Chester A. Peck Jr.
Started EDP Inc.
Chester Alan Peck Jr., retired president of a computer installation firm, died Thursday of cancer at the Stella Maris Hospice. He was 77.
In 1958, Mr. Peck established EDP Inc., installers of computers and environmental control systems. The Baltimore company contracted with private firms and government agencies in Maryland and Washington, D.C. It was closed upon his retirement in 1989.
Raised in Hamilton, Mr. Peck was a 1934 graduate of Baltimore City College. After graduation, he joined the family firm of Toland and Son Inc. The Timonium company manufactured and sold industrial saws.
During World War II, Mr. Peck served as a commissioned officer in North Africa and Italy in the 110th Field Artillery. It was then that he met Franca Ottavi of La Spezia, Italy, whom he married in 1945. After the war the couple returned to Maryland and settled in Timonium.
He also served in the Army reserves and attained the rank of major before retiring in the mid-1950s. At that point he resumed working for Toland and Son Inc. until he founded EDP Inc.
Mr. Peck loved baseball and children and managed Little League teams from 1956 to 1976. After games, he was known to take his players and members of the opposing team out for ice cream.
He also served periodically as league commissioner at the Timonium Optimist Club.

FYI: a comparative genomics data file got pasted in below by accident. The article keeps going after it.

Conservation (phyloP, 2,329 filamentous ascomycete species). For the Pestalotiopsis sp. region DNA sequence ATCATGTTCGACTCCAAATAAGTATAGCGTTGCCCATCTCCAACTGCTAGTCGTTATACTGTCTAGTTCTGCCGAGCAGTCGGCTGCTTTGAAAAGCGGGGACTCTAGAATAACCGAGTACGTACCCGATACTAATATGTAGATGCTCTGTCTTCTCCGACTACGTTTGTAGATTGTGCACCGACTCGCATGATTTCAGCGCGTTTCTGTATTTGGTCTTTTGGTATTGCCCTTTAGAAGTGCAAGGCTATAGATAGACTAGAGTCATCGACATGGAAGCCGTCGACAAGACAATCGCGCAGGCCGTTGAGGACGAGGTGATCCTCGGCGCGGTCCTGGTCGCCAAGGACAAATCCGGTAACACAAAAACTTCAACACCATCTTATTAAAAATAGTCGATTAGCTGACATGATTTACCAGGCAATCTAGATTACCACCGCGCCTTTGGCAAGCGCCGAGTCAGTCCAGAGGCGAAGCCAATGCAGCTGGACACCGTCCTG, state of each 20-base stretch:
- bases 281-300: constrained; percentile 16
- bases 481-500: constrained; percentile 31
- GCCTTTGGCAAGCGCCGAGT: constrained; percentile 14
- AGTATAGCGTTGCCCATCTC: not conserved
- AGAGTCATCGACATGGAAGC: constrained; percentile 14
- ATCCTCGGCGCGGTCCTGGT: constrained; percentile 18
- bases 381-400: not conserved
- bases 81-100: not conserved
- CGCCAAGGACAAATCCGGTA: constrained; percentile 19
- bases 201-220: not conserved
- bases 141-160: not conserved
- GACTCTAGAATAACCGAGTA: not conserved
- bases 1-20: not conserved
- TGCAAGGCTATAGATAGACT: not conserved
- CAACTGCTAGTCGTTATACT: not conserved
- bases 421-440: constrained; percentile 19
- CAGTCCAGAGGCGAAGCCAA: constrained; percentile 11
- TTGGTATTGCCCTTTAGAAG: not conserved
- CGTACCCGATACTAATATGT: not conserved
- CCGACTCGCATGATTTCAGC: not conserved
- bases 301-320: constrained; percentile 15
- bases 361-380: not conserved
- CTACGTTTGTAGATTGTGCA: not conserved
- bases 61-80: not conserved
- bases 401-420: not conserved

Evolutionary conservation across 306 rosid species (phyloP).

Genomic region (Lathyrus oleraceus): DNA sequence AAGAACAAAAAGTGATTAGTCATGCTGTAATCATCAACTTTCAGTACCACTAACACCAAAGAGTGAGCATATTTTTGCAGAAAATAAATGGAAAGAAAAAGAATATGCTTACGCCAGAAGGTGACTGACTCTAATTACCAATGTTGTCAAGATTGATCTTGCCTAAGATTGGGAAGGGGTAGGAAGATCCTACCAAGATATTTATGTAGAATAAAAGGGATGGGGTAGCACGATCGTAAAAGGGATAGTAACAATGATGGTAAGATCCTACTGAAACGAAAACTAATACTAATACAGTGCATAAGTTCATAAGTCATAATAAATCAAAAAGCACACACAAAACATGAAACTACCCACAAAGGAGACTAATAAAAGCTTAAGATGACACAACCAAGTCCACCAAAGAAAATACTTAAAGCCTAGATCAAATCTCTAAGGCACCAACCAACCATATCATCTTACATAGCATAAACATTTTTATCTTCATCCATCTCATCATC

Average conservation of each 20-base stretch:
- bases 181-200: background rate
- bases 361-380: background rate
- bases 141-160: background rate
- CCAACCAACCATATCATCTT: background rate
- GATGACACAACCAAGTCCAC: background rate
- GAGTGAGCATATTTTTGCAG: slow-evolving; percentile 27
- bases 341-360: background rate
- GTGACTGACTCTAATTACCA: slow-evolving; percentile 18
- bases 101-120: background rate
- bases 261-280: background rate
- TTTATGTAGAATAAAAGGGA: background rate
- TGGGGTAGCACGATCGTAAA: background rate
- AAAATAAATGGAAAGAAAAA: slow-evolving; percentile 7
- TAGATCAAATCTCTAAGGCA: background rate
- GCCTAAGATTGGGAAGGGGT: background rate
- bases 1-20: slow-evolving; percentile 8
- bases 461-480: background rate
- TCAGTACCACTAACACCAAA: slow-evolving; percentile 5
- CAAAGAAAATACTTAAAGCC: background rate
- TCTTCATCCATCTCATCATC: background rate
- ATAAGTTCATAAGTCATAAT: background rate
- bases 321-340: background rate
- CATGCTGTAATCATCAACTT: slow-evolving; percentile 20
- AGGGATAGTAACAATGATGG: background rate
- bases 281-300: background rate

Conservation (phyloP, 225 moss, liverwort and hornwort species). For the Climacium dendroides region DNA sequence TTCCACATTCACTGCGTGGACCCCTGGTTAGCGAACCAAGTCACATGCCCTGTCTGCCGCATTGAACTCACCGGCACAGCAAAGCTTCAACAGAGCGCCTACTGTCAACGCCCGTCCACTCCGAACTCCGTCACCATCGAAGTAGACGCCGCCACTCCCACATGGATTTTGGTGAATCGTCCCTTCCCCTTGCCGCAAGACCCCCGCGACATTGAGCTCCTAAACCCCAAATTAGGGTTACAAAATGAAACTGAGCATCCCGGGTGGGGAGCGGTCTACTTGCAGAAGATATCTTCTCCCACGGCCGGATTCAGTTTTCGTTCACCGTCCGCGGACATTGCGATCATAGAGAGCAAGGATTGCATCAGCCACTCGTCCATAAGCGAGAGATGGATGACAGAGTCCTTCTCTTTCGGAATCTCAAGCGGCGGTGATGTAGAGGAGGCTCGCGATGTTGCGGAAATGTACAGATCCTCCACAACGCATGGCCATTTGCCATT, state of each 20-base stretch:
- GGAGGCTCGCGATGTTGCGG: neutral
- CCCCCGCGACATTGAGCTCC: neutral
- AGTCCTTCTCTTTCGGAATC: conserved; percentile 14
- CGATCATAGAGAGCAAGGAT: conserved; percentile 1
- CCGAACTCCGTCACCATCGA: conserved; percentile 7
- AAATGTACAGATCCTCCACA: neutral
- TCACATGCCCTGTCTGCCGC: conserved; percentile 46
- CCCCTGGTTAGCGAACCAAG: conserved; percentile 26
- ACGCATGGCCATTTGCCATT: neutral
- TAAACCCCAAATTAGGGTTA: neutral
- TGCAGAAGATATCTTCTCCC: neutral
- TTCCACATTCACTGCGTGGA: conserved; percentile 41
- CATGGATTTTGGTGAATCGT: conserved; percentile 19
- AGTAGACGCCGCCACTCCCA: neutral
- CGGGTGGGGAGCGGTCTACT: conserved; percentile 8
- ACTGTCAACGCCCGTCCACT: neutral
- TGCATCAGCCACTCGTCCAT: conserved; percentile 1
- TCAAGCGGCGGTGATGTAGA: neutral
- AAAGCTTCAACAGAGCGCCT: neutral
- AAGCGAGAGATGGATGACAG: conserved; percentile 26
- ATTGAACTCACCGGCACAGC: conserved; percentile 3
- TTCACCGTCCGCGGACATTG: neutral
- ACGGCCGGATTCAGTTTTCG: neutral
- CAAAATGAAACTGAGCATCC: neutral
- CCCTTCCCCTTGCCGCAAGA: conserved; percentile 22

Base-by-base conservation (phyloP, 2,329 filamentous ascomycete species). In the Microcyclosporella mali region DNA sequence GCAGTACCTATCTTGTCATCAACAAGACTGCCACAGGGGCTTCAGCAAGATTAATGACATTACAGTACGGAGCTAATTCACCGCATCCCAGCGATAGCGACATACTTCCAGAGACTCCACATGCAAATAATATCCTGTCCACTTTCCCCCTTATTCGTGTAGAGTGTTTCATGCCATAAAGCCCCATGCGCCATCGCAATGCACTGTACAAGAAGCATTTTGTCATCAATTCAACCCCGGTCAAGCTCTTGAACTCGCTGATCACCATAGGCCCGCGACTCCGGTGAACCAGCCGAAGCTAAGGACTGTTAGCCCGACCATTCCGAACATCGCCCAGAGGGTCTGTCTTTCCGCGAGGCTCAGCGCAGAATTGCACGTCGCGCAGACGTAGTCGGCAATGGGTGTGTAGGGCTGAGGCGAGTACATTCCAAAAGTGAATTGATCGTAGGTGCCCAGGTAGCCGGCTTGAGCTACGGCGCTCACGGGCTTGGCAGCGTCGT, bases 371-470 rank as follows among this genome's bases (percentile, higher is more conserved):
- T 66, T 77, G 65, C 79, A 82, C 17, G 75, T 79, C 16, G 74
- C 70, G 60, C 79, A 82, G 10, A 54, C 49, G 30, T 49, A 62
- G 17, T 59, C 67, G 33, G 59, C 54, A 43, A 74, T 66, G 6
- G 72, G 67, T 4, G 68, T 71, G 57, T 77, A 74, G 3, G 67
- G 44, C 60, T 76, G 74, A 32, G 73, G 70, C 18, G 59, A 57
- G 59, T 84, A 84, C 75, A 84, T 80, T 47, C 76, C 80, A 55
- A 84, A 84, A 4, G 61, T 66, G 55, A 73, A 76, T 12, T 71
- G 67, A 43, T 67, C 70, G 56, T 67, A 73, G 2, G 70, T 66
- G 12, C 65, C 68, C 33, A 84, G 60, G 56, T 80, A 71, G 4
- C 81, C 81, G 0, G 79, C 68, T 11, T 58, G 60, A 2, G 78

Services will be held at 11 a.m. today at the Ruck Funeral Home, 1050 York Road.
In addition to his wife, Mr. Peck is survived by three sons, C. Alan Peck III of Mountain View, Calif., David Peck of Laurel and Marc Peck of Sparks; a daughter, Jennifer Peck of Sparks; and two granddaughters.
The family suggested memorial donations to Stella Maris Hospice, 2300 Dulaney Valley Road, Towson, 21204.
Mary A. Traband
Mary A. Traband, who became Black and Decker's first female expediter, died Thursday of cancer at her home in Baynesville. She was 90.
She joined Black and Decker in 1918, earning a wage of 18 cents an hour. Not yet having reached age 16, she had to leave after only a month to obtain a work permit.
She returned to work in April 1919. She worked in the packing department until 1944, when she became a desk clerk. In 1945, Mrs. Traband became the company's first woman expediter, a job she acquired because of the lack of male workers during World War II.
She was promoted to full expediter in 1951, a position she held for 15 years. In 1966 she was transferred from the Towson office to new offices in Hampstead. Before her retirement in 1968, she had advanced to dispatcher.
Prior to joining Black and Decker, she supervised the cooking staff at the Penn Hotel in Towson.
In 1923 she married Edward Traband Sr., who was a streetcar conductor. Mr. Traband died in 1974.
She enjoyed gardening and had a flower and vegetable garden in her back yard.
A member of Arnolia United Methodist Church, the former Mary A. Emge was a graduate of Baynesville High School.
Services will be held at 10 a.m. tomorrow at Arnolia United Methodist Church, 1776 E. Joppa Road.
She is survived by two sons, Edward Traband Jr. of Sykesville and Melvin Traband Sr. of Middle River; a sister, Catherine Gross of Parkville; three brothers, Herbert Emge of Glen Arm, Isaac Emge of Reisterstown and L. E. Emge of Baynesville; five grandchildren; six great-grandchildren; and one great-great grandson.
The family suggests memorial donations to Arnolia United Methodist Church or the American Cancer Society.